But it’s much smaller, much different, much less well-known, and much more divided up than the Chattahoochee National Forest in North Georgia.
While open to all uses (like all National Forests), the Oconee National Forest is absolutely more focused on hunting, horses, and timber harvesting than hiking, camping, biking, or any other activity.
And yet, the Oconee National Forest is –
- very close to Atlanta
- has much, much less use than any other district of the Forest (outside of deer season)
- has a unique, an increasingly endangered ecosystem
- the historic heart of Georgia – all the way back to before European Settlement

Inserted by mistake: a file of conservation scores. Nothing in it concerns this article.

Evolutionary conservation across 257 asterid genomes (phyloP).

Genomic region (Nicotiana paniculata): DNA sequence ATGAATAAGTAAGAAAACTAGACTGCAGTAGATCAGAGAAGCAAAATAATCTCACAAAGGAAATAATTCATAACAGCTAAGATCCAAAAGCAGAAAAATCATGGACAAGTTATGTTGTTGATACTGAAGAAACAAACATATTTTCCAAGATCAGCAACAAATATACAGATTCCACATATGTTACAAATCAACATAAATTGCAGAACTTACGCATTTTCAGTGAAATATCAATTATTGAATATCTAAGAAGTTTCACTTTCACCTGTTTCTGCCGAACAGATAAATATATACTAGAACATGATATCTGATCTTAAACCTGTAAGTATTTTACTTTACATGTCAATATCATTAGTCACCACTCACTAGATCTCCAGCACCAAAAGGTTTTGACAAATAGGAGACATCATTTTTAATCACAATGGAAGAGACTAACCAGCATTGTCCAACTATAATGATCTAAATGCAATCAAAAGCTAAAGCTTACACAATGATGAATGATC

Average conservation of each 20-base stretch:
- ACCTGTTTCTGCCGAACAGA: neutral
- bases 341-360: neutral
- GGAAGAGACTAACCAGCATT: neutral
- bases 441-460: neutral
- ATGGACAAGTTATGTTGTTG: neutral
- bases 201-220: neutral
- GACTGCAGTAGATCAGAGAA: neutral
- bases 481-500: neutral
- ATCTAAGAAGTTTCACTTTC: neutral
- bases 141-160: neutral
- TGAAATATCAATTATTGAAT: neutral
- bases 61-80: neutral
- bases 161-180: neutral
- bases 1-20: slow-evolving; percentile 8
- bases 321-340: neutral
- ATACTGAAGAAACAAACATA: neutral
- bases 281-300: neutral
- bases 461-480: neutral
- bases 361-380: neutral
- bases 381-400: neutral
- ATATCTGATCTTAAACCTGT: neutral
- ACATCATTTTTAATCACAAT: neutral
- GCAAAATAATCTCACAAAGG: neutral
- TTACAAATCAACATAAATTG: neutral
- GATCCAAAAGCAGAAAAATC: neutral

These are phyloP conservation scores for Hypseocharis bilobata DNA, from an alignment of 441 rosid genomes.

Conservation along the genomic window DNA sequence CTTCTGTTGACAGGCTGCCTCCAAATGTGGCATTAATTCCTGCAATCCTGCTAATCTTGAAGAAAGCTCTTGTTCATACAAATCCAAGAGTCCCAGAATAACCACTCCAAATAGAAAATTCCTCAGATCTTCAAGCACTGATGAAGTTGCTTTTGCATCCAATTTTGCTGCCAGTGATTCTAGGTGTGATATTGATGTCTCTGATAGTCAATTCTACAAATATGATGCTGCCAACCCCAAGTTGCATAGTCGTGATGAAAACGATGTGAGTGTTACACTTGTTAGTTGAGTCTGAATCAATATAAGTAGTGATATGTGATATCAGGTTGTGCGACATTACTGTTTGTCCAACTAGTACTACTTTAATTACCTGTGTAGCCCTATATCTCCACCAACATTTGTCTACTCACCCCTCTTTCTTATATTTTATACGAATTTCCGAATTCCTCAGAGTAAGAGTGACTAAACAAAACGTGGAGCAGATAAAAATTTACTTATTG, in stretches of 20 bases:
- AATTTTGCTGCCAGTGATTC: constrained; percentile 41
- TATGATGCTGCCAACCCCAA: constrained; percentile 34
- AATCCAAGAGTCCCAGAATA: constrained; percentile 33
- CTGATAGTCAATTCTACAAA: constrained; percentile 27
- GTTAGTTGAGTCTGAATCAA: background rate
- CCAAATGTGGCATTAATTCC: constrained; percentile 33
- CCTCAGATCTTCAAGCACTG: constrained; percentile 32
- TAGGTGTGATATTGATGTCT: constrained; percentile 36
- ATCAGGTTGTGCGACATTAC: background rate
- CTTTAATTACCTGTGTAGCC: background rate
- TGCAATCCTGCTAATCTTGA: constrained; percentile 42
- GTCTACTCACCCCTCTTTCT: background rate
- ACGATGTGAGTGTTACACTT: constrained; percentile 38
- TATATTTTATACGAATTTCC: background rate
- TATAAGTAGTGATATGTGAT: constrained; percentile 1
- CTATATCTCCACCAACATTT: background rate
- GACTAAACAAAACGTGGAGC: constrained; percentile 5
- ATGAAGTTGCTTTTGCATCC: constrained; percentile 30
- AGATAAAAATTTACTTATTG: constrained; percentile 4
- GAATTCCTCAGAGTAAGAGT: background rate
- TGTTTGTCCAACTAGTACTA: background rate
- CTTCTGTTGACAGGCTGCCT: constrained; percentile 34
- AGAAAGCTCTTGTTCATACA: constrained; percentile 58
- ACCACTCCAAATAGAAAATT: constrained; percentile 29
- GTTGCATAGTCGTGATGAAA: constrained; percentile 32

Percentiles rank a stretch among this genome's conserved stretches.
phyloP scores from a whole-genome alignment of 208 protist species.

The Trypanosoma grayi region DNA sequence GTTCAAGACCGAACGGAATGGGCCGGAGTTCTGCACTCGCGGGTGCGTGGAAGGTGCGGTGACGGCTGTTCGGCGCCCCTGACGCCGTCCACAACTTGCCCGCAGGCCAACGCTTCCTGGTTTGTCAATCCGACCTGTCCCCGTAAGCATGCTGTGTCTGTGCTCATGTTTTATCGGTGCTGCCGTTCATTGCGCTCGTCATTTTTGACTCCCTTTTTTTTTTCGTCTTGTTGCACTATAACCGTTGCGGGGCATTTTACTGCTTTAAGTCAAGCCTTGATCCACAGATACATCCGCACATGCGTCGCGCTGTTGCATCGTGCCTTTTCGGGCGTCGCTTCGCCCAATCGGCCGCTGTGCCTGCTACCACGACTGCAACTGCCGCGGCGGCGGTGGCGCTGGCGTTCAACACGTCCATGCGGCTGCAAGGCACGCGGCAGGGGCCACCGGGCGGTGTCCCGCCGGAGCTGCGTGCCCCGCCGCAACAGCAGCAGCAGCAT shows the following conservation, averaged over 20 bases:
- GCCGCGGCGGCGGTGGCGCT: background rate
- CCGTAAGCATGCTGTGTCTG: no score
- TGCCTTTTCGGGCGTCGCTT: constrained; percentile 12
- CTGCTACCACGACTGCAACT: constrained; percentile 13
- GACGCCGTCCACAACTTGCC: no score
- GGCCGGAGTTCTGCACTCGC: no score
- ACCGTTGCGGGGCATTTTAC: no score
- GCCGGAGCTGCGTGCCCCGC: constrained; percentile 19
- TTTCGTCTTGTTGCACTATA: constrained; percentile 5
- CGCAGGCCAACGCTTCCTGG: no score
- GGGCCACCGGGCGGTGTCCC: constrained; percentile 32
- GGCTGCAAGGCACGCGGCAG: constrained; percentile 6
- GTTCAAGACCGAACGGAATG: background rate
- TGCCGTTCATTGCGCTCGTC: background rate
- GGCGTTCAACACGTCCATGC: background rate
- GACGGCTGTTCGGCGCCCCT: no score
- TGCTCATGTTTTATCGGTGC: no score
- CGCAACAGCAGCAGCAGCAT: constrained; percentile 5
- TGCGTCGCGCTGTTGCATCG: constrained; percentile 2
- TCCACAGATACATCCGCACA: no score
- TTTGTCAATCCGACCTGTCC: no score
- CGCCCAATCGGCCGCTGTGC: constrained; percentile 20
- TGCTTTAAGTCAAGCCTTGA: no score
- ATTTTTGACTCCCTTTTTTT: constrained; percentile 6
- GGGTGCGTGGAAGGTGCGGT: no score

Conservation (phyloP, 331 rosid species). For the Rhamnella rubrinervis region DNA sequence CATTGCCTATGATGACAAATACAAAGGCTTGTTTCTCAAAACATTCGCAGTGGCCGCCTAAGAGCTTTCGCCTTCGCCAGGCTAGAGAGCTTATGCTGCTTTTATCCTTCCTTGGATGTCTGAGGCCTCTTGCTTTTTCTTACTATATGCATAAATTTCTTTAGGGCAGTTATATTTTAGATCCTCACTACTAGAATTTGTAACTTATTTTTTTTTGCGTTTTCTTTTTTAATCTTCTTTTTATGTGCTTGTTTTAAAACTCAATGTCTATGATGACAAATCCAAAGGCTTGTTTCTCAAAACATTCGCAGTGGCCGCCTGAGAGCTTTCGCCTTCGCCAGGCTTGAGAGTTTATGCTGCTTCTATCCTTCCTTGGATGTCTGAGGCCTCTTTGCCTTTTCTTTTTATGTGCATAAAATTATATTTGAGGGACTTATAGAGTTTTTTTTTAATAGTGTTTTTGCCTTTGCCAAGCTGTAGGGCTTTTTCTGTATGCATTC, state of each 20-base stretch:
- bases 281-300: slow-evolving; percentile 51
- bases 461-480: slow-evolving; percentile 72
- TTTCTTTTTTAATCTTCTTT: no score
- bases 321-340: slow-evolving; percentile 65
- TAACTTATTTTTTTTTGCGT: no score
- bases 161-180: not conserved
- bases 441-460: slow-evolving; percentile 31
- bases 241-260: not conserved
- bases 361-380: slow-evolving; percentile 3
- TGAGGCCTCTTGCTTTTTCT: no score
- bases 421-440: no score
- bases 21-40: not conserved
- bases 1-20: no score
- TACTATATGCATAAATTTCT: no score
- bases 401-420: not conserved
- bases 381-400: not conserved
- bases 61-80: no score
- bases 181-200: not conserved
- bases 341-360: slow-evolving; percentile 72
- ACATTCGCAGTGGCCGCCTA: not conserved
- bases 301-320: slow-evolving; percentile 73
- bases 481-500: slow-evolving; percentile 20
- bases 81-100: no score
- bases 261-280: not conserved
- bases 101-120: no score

So I decided to start day hiking the Oconee National Forest. But I found that there is *very* little good information on the Internet.
Either way, I wanted the Internet to have more “on the ground” information, hence, this detailed post.
Here’s an overview of my hike on the Kinnard Creek Trail in the Oconee National Forest.[Read more…]